Dear Students – Past, Present And Future

I am always doing everything in my capacity to help my students to be the very best they can be. I emphasize on a regular basis those things they need to do to reach the highest ground attainable. In keeping with that I’d like to offer some advice that I have touched on before that bares repeating.

The artist sees and experiences the world differently than others. The things that touch and move them are necessary for their art. It is imperative therefore that they see and experience the world on the deepest levels imaginable. Staying in touch and connecting with the world around you is not a luxury. It is a necessity that requires your attention. It is important that you see and absorb the world like a sponge. Taking notes on a daily basis of those things that effect you, move you emotionally, is critical. Be as descriptive and detailed as you can possibly be in writing about those events that stimulate your emotions and equally important, your imagination. That is the most powerful tool you have at your disposal and it would be wise to nurture it. Your imagination ultimately enables you to discover endless ways to improvise your scenes and arrive at bold and interesting choices. You may not be aware of it but you are adjusting your behavior on a daily basis to deal with an infinite number of unexpected situations. In dealing with life’s surprises you must find not one, but a variety of ways to deal with different situations. When confronted by the unexpected, ask yourself, “In what ways could I have dealt with this particular situation differently?” Imagine in what ways you can adjust your behavior to deal with situations that happen without prior notice. Your ability to adjust in the moment to the unexpected is a sure sign that your imagination is at “play”.

If you live every day fully you will no doubt begin to bring that fullness to your work.

There is nothing casual about art. Actors must understand instinctively that there are no casual moments in drama. The stakes are always high and the characters you play are not “living” casually. Every moment in a play/script has meaning and it is your job to bring your character to life. That requires investing every ounce of your being in the world you are expected to inhabit. If you do any less you are cheating yourself, depriving yourself of the joy of being right here, right now. if you want and need to be a consummate professional then you must deliver when the lights go up or when the director shouts “action”. You owe that not only to yourself but to the people that pay to see you.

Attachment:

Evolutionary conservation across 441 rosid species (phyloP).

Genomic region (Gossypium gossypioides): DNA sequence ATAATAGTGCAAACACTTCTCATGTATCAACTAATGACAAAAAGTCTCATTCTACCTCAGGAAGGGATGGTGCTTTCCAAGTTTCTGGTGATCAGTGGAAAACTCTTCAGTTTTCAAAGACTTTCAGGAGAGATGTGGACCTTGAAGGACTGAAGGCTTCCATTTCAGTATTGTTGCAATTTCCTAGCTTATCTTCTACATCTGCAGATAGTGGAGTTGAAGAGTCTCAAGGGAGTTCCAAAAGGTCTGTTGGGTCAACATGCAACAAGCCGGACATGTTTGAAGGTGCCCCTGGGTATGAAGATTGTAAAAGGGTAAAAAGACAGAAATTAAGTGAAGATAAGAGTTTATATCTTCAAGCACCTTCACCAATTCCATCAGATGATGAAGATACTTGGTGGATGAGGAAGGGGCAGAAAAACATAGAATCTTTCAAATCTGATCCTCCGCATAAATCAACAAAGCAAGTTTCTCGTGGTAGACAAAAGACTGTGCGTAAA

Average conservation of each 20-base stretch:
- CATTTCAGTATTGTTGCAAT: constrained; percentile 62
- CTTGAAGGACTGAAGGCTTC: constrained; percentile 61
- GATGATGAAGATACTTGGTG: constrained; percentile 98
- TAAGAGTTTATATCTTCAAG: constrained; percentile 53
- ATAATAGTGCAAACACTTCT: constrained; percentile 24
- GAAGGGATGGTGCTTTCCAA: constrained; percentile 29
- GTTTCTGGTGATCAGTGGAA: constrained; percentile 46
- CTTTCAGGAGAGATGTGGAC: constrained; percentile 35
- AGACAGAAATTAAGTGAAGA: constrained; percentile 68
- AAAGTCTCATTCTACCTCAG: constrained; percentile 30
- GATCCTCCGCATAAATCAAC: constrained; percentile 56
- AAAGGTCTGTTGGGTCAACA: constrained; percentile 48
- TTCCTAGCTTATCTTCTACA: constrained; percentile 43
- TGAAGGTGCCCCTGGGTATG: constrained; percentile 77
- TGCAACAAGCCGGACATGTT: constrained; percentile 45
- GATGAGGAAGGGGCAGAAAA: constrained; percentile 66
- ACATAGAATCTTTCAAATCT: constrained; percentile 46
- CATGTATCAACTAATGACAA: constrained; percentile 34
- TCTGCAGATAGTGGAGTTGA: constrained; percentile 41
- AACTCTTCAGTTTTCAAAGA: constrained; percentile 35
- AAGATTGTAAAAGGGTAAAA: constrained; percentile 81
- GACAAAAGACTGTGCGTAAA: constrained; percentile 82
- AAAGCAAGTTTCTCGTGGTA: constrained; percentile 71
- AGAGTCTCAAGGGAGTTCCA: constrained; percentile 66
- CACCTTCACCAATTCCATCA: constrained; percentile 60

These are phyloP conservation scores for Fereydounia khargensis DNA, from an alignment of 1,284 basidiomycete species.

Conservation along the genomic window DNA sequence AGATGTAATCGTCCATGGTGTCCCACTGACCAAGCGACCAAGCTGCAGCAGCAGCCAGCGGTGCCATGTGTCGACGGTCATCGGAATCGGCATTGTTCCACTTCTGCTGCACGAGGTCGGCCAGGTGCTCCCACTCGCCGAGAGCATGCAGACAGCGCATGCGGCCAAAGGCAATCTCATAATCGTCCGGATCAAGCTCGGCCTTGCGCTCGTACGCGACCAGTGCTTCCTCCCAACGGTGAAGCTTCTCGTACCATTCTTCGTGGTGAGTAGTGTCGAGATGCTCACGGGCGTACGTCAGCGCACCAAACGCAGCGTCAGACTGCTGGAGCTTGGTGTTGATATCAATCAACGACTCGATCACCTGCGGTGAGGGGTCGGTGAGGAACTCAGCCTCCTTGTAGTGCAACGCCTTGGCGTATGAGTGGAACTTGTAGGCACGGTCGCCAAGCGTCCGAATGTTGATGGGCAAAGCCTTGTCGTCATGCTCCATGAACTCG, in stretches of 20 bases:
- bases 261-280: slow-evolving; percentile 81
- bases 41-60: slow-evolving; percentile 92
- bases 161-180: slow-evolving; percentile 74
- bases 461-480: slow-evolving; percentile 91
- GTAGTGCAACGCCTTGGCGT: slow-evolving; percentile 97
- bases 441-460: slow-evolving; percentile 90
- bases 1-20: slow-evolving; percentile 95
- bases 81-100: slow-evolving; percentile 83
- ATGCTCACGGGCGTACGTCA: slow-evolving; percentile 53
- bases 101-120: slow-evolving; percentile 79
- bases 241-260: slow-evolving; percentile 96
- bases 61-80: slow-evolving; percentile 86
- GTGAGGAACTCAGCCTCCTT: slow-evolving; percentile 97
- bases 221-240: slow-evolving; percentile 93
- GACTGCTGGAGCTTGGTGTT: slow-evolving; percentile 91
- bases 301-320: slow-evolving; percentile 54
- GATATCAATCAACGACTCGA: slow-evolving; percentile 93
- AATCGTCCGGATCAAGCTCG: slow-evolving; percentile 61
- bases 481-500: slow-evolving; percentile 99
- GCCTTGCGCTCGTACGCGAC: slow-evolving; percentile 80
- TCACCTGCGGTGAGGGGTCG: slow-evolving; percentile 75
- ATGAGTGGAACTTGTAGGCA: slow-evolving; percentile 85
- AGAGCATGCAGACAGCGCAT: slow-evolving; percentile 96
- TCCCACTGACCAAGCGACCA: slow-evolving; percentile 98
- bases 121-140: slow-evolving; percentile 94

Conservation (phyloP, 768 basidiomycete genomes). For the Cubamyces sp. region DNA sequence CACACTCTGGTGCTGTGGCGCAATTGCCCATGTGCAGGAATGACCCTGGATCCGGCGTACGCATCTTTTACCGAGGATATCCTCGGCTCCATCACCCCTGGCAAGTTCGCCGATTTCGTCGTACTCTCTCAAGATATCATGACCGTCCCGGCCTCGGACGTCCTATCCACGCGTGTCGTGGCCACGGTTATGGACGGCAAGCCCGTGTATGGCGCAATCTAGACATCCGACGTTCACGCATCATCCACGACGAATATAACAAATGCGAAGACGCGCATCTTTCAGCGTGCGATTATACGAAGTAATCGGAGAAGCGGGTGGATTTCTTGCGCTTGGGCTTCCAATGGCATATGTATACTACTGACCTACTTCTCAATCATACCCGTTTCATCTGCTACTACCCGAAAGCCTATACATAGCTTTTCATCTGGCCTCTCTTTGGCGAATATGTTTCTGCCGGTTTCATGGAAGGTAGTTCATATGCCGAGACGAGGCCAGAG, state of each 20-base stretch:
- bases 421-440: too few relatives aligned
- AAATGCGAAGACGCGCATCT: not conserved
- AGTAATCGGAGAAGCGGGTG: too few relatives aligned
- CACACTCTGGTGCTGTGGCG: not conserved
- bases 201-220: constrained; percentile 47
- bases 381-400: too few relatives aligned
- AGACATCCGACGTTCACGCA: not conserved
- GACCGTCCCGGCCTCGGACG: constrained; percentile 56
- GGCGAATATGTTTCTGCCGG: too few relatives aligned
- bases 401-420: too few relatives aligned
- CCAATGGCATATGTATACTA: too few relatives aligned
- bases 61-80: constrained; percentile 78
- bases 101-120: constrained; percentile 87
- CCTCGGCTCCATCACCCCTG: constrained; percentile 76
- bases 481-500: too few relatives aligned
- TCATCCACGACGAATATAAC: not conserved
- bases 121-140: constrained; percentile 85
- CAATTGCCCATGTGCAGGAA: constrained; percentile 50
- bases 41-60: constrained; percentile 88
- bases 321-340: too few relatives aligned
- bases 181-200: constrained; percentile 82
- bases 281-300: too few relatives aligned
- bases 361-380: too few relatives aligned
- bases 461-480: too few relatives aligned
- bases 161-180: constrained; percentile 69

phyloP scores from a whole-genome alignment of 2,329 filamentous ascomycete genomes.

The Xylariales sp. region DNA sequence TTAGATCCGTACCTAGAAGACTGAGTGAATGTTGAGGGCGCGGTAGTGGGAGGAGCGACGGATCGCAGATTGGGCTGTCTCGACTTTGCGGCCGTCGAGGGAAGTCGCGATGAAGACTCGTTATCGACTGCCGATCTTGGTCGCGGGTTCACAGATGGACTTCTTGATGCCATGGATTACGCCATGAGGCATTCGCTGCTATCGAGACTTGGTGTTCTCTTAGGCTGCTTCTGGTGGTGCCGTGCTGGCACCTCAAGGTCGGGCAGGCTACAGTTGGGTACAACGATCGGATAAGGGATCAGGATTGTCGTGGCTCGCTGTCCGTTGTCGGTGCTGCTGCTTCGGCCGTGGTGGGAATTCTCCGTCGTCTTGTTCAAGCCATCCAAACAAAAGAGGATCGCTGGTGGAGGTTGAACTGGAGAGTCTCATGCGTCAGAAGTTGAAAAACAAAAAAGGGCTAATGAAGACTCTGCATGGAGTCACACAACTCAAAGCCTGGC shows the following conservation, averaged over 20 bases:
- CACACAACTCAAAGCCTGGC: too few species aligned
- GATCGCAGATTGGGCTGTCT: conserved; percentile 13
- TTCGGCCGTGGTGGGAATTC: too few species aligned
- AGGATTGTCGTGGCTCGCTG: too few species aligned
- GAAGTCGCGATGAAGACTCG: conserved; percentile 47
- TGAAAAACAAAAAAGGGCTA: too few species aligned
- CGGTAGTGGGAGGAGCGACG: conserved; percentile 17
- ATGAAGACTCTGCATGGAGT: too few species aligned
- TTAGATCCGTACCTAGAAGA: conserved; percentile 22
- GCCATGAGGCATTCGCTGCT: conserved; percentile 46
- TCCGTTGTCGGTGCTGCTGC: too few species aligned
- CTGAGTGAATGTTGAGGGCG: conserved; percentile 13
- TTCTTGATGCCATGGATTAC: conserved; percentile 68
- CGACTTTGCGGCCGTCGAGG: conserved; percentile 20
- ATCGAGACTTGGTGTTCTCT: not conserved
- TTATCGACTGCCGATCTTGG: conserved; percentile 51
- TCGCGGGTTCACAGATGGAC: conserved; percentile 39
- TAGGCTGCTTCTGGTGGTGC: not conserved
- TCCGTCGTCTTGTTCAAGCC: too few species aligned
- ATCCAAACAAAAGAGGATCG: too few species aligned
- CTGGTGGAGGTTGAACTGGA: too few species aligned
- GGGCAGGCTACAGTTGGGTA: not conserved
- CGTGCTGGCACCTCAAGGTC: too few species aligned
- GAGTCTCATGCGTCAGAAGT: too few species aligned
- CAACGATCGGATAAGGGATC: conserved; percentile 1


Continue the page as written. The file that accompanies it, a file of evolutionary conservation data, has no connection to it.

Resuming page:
Those that currently study or have studied with me know that I never, ever, teach half-heartedly. I never take a night off or give myself any excuse for not giving my all. That would be a sure way to deprive myself of the joy that comes from doing what I do, and it would be cheating my students out of the education that they need, deserve and pay for.

Stella Adler said that Tennessee Williams was a multimillionaire but money was by no means the motivating force in his life. His art, his need to create, gave him the greatest satisfaction. That was where he lived. I am not suggesting that having money is a bad thing. I am suggesting that for the artist the need to create transcends the material world. Cars, limousines, yachts, multimillion dollar condos are not the driving force in the life of the artist. Their work is what drives them. It is not a matter of good and bad or better or worse. It is just the nature of the beast.

One last thing. I’m a dreamer. I’ve been dreaming since I was a child. It was a way for me to find comfort and escape the harsh realities of my world. I needed to get away from those realities and my fantasy life provided me with refuge and solace. As I got older I learned that I had to make adjustments when life threw me a curveball or a slider. I had to learn to deal with every card I was dealt. Failure, defeat and rejection are inevitable. You can only run so far before life catches up with you. I’m still a dreamer. Dreams are important. They keep us going, give us a target to shoot for. The artist dreams. They have no choice. It is the nature of the beast.